Google Photos is a huge improvement over Android’s old “Gallery” app, but it does a lot more than just keep your stuff organized and synced. You can easily manipulate your photos into some very cool, shareable collages, animations, and even movies.

If you have a modern Android phone, then you likely have Google’s Photos app installed. If not, you can get it from the Play Store—and you’ll probably want to. It’s more than just a simple photo manager: it’s a backup system, a light editor, and a powerful tool that lets users transform simple photos into something much more meaningful.

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Most of its power lies in the Assistant feature, which you can access by tapping the “Assistant” link at the very bottom of the main Photos window. From here, there are a variety of things you can do, but we’re going to focus on the top options: Album, Collage, Animation, and Movie. Before we look at those, however, I do want to mention that Photos will often create these things for you under certain circumstances, like when several similar photos are taken together, for example. When this happens, it will generate a notification to let you know; from there, you can delete the animation or save it. It’s neat.

But if you want to build something for yourself instead of waiting for Google to do it for you, that’s incredibly easy: just pick one of the top options on the Assistant page. For this example, we’ll put together a collage, but the process is essentially identical across the board.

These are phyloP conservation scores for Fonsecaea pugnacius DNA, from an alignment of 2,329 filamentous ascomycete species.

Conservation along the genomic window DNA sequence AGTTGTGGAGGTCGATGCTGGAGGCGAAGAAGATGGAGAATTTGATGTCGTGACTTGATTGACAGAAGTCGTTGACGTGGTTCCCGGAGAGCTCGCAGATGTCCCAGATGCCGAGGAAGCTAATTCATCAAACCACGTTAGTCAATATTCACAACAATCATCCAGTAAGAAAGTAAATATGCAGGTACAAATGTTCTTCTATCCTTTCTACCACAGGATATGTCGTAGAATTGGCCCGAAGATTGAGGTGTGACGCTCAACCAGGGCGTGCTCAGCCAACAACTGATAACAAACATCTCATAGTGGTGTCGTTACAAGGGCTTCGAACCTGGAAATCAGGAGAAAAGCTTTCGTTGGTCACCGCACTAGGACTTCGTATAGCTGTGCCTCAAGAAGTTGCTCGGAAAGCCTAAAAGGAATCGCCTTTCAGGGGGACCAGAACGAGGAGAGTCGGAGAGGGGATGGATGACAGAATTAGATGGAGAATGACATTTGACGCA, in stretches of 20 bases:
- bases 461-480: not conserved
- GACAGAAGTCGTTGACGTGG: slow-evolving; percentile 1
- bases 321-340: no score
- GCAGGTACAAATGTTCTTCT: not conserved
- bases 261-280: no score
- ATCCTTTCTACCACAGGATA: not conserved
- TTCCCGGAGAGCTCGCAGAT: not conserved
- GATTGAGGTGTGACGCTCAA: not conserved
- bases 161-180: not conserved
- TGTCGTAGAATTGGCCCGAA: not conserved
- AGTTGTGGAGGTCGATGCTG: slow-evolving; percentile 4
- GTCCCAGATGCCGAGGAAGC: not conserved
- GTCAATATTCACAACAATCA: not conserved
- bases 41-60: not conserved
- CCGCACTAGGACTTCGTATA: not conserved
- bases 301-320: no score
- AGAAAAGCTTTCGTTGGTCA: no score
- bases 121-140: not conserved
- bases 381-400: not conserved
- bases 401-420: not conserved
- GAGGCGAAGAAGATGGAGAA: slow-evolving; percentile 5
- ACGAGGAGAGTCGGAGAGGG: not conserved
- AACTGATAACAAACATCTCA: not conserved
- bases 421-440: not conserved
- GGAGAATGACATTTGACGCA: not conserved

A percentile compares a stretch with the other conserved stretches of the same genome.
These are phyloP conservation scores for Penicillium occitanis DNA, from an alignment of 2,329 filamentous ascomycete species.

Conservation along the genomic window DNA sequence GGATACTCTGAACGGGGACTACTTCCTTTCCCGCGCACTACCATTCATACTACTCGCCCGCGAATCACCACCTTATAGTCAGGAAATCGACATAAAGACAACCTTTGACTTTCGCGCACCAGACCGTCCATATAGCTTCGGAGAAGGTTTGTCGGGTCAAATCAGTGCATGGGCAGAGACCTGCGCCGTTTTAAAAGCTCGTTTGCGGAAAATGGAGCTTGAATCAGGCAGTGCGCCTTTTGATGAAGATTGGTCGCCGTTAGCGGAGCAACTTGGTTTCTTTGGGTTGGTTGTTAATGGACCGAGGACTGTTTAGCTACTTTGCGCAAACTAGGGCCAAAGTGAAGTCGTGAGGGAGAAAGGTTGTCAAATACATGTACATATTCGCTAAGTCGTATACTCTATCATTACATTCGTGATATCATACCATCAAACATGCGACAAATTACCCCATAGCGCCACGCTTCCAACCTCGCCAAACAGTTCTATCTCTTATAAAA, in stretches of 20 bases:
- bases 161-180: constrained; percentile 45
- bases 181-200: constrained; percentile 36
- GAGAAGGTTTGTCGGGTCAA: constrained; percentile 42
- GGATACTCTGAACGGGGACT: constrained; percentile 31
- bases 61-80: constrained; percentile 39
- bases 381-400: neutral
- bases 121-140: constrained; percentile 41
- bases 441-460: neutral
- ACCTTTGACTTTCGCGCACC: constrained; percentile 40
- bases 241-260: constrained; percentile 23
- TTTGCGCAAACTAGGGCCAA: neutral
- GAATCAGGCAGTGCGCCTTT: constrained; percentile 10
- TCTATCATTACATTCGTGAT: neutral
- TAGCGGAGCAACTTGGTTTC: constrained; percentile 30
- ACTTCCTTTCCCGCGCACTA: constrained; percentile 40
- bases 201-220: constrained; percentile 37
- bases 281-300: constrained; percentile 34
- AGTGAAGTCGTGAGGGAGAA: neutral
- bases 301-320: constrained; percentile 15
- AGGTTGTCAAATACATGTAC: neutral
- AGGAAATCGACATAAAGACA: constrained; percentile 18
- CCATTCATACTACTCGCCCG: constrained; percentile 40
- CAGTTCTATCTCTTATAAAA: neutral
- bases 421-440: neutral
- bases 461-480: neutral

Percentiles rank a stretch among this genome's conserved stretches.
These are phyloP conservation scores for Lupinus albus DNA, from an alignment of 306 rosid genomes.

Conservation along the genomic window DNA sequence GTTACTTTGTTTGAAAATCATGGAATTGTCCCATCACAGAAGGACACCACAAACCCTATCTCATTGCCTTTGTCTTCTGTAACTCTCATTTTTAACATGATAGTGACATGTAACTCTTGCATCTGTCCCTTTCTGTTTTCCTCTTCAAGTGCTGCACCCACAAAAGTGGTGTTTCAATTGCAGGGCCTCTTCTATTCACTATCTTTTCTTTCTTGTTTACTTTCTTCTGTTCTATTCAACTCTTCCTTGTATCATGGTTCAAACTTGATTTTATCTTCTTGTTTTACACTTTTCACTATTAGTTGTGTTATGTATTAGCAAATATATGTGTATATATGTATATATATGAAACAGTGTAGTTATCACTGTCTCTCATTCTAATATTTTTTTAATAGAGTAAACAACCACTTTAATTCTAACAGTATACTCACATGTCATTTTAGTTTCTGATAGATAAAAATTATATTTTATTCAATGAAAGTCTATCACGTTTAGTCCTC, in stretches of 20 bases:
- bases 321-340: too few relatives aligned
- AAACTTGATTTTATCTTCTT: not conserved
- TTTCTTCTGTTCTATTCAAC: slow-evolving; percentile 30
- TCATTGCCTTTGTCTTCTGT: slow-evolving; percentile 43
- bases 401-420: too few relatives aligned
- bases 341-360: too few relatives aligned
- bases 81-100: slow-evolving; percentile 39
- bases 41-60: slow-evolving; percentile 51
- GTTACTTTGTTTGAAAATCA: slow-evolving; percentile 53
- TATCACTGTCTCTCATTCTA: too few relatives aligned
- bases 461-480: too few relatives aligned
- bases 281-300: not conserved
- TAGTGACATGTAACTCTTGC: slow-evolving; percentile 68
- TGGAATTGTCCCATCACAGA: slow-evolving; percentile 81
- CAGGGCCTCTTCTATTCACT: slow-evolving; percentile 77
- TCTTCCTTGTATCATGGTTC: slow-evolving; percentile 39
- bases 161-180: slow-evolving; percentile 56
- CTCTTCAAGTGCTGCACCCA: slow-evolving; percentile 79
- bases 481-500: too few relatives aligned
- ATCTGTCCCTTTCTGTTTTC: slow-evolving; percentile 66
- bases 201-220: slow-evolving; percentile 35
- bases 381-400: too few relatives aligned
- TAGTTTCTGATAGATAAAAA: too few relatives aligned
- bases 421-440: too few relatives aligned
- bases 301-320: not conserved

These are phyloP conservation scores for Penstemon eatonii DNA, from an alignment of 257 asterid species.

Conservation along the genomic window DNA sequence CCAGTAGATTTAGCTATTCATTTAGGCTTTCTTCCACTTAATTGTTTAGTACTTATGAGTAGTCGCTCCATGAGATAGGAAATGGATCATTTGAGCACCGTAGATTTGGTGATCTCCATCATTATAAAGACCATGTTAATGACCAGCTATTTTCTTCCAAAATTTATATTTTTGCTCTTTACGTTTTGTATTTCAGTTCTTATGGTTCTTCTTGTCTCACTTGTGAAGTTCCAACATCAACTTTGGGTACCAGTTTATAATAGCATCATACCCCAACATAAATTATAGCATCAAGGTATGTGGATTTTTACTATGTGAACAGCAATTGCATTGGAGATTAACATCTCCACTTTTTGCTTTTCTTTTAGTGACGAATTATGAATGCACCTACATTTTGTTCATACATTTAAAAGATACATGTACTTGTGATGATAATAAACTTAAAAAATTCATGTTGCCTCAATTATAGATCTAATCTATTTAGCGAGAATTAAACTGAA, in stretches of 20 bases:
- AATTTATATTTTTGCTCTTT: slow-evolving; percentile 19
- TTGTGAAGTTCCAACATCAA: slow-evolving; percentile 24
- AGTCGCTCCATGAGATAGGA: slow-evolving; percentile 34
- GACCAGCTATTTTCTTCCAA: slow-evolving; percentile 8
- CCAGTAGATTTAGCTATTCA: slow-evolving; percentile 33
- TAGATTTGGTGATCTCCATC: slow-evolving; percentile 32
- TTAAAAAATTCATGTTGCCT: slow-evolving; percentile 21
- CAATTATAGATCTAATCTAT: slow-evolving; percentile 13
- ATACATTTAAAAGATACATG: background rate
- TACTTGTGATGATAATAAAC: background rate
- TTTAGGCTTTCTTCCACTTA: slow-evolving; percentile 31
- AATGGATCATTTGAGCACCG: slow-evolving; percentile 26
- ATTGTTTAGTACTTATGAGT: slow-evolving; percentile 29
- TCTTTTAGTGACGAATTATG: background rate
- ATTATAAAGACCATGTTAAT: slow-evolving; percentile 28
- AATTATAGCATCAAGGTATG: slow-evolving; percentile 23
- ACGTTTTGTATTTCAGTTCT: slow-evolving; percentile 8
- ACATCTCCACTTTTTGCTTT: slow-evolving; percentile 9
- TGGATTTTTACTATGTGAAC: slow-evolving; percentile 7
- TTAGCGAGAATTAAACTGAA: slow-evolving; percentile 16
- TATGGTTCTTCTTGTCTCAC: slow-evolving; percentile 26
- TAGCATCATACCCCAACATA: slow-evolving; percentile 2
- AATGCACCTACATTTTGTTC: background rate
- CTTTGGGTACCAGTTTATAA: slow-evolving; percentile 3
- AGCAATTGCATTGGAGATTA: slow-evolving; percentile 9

First, choose your option (again, in this case, we’re going with “Collage”). This will open the gallery window, allowing you to select multiple photos. For a collage, you can select between two and nine pictures—for most of the others, you can select up to 50 photos, because that makes more sense for an animation or video. Let’s go with four, because that really just seems like a good number for a collage.

Once you’ve selected the photos, go ahead and tap the “Create” button in the top right. A brief progress bar will show up, followed by your new creation. It’s all very, very simple, which is really the biggest benefit and weakness of Assistant: there are very little customization options going on here. For example, in our collage, we didn’t get to select a layout or format—it just slapped the images into a standard 4×4 layout. Sometimes this is fine, but others it may seem lacking. Of course, if you want to do more, there are plenty of tools for the job—Photos’ Assistant is great because it’s so simple.

After your collage, animation, or video has been created, it will automatically be saved to your gallery and backed up (assuming your settings allow this, of course).

Profile Photo for Cameron Summerson Cameron Summerson
Cameron Summerson is ex-Editor-in-Chief of Review Geek and served as an Editorial Advisor for How-To Geek and LifeSavvy. He covered technology for a decade and wrote over 4,000 articles and hundreds of product reviews in that time. He’s been published in print magazines and quoted as a smartphone expert in the New York Times.
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